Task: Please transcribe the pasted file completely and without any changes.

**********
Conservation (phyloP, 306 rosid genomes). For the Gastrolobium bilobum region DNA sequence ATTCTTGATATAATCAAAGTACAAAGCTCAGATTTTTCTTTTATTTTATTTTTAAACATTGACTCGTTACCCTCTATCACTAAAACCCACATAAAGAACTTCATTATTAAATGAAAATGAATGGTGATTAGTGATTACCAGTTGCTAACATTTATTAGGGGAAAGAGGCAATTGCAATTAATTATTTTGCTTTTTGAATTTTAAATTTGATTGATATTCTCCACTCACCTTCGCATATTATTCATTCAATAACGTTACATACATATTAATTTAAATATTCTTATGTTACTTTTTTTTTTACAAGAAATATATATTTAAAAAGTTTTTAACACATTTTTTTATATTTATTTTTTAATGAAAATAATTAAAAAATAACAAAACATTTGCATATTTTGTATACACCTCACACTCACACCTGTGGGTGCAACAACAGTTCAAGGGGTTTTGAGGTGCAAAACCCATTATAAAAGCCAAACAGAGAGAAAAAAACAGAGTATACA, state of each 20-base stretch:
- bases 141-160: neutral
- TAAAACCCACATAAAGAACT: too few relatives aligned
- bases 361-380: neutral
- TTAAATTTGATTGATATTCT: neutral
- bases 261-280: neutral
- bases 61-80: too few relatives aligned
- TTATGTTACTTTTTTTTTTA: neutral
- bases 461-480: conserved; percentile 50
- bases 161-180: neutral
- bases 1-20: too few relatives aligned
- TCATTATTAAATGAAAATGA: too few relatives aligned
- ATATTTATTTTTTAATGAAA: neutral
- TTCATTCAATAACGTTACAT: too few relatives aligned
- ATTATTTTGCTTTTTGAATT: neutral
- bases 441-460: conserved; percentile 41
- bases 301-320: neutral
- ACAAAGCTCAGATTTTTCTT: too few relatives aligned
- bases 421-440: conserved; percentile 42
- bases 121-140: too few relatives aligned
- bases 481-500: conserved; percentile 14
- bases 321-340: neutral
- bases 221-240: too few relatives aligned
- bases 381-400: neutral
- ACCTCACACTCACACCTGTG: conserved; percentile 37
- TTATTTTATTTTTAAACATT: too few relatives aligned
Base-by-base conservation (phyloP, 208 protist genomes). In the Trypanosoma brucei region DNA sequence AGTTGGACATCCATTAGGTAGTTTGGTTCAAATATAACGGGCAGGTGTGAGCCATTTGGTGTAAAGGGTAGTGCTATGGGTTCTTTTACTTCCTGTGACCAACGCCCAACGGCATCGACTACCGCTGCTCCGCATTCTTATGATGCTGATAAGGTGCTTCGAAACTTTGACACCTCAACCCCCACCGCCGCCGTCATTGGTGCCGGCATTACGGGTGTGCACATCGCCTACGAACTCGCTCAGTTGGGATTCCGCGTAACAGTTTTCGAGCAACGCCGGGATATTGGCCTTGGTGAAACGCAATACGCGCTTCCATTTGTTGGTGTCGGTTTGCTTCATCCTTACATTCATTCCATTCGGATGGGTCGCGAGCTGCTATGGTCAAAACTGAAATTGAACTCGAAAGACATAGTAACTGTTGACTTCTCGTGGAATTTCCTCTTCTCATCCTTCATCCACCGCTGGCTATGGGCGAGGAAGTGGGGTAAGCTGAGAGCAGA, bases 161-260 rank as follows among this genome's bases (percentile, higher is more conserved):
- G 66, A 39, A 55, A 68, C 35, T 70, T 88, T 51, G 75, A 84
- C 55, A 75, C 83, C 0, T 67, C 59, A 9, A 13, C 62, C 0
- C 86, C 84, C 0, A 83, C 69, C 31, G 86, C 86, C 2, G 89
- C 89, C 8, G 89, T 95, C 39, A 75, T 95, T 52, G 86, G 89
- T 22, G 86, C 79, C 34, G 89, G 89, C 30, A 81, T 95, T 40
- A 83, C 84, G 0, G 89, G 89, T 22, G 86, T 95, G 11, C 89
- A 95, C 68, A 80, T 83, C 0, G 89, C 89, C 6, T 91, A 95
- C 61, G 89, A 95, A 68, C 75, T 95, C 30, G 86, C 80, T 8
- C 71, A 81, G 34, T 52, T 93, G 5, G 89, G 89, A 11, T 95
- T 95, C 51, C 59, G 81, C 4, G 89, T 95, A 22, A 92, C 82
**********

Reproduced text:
Conservation (phyloP, 306 rosid genomes). For the Gastrolobium bilobum region DNA sequence ATTCTTGATATAATCAAAGTACAAAGCTCAGATTTTTCTTTTATTTTATTTTTAAACATTGACTCGTTACCCTCTATCACTAAAACCCACATAAAGAACTTCATTATTAAATGAAAATGAATGGTGATTAGTGATTACCAGTTGCTAACATTTATTAGGGGAAAGAGGCAATTGCAATTAATTATTTTGCTTTTTGAATTTTAAATTTGATTGATATTCTCCACTCACCTTCGCATATTATTCATTCAATAACGTTACATACATATTAATTTAAATATTCTTATGTTACTTTTTTTTTTACAAGAAATATATATTTAAAAAGTTTTTAACACATTTTTTTATATTTATTTTTTAATGAAAATAATTAAAAAATAACAAAACATTTGCATATTTTGTATACACCTCACACTCACACCTGTGGGTGCAACAACAGTTCAAGGGGTTTTGAGGTGCAAAACCCATTATAAAAGCCAAACAGAGAGAAAAAAACAGAGTATACA, state of each 20-base stretch:
- bases 141-160: neutral
- TAAAACCCACATAAAGAACT: too few relatives aligned
- bases 361-380: neutral
- TTAAATTTGATTGATATTCT: neutral
- bases 261-280: neutral
- bases 61-80: too few relatives aligned
- TTATGTTACTTTTTTTTTTA: neutral
- bases 461-480: conserved; percentile 50
- bases 161-180: neutral
- bases 1-20: too few relatives aligned
- TCATTATTAAATGAAAATGA: too few relatives aligned
- ATATTTATTTTTTAATGAAA: neutral
- TTCATTCAATAACGTTACAT: too few relatives aligned
- ATTATTTTGCTTTTTGAATT: neutral
- bases 441-460: conserved; percentile 41
- bases 301-320: neutral
- ACAAAGCTCAGATTTTTCTT: too few relatives aligned
- bases 421-440: conserved; percentile 42
- bases 121-140: too few relatives aligned
- bases 481-500: conserved; percentile 14
- bases 321-340: neutral
- bases 221-240: too few relatives aligned
- bases 381-400: neutral
- ACCTCACACTCACACCTGTG: conserved; percentile 37
- TTATTTTATTTTTAAACATT: too few relatives aligned
Base-by-base conservation (phyloP, 208 protist genomes). In the Trypanosoma brucei region DNA sequence AGTTGGACATCCATTAGGTAGTTTGGTTCAAATATAACGGGCAGGTGTGAGCCATTTGGTGTAAAGGGTAGTGCTATGGGTTCTTTTACTTCCTGTGACCAACGCCCAACGGCATCGACTACCGCTGCTCCGCATTCTTATGATGCTGATAAGGTGCTTCGAAACTTTGACACCTCAACCCCCACCGCCGCCGTCATTGGTGCCGGCATTACGGGTGTGCACATCGCCTACGAACTCGCTCAGTTGGGATTCCGCGTAACAGTTTTCGAGCAACGCCGGGATATTGGCCTTGGTGAAACGCAATACGCGCTTCCATTTGTTGGTGTCGGTTTGCTTCATCCTTACATTCATTCCATTCGGATGGGTCGCGAGCTGCTATGGTCAAAACTGAAATTGAACTCGAAAGACATAGTAACTGTTGACTTCTCGTGGAATTTCCTCTTCTCATCCTTCATCCACCGCTGGCTATGGGCGAGGAAGTGGGGTAAGCTGAGAGCAGA, bases 161-260 rank as follows among this genome's bases (percentile, higher is more conserved):
- G 66, A 39, A 55, A 68, C 35, T 70, T 88, T 51, G 75, A 84
- C 55, A 75, C 83, C 0, T 67, C 59, A 9, A 13, C 62, C 0
- C 86, C 84, C 0, A 83, C 69, C 31, G 86, C 86, C 2, G 89
- C 89, C 8, G 89, T 95, C 39, A 75, T 95, T 52, G 86, G 89
- T 22, G 86, C 79, C 34, G 89, G 89, C 30, A 81, T 95, T 40
- A 83, C 84, G 0, G 89, G 89, T 22, G 86, T 95, G 11, C 89
- A 95, C 68, A 80, T 83, C 0, G 89, C 89, C 6, T 91, A 95
- C 61, G 89, A 95, A 68, C 75, T 95, C 30, G 86, C 80, T 8
- C 71, A 81, G 34, T 52, T 93, G 5, G 89, G 89, A 11, T 95
- T 95, C 51, C 59, G 81, C 4, G 89, T 95, A 22, A 92, C 82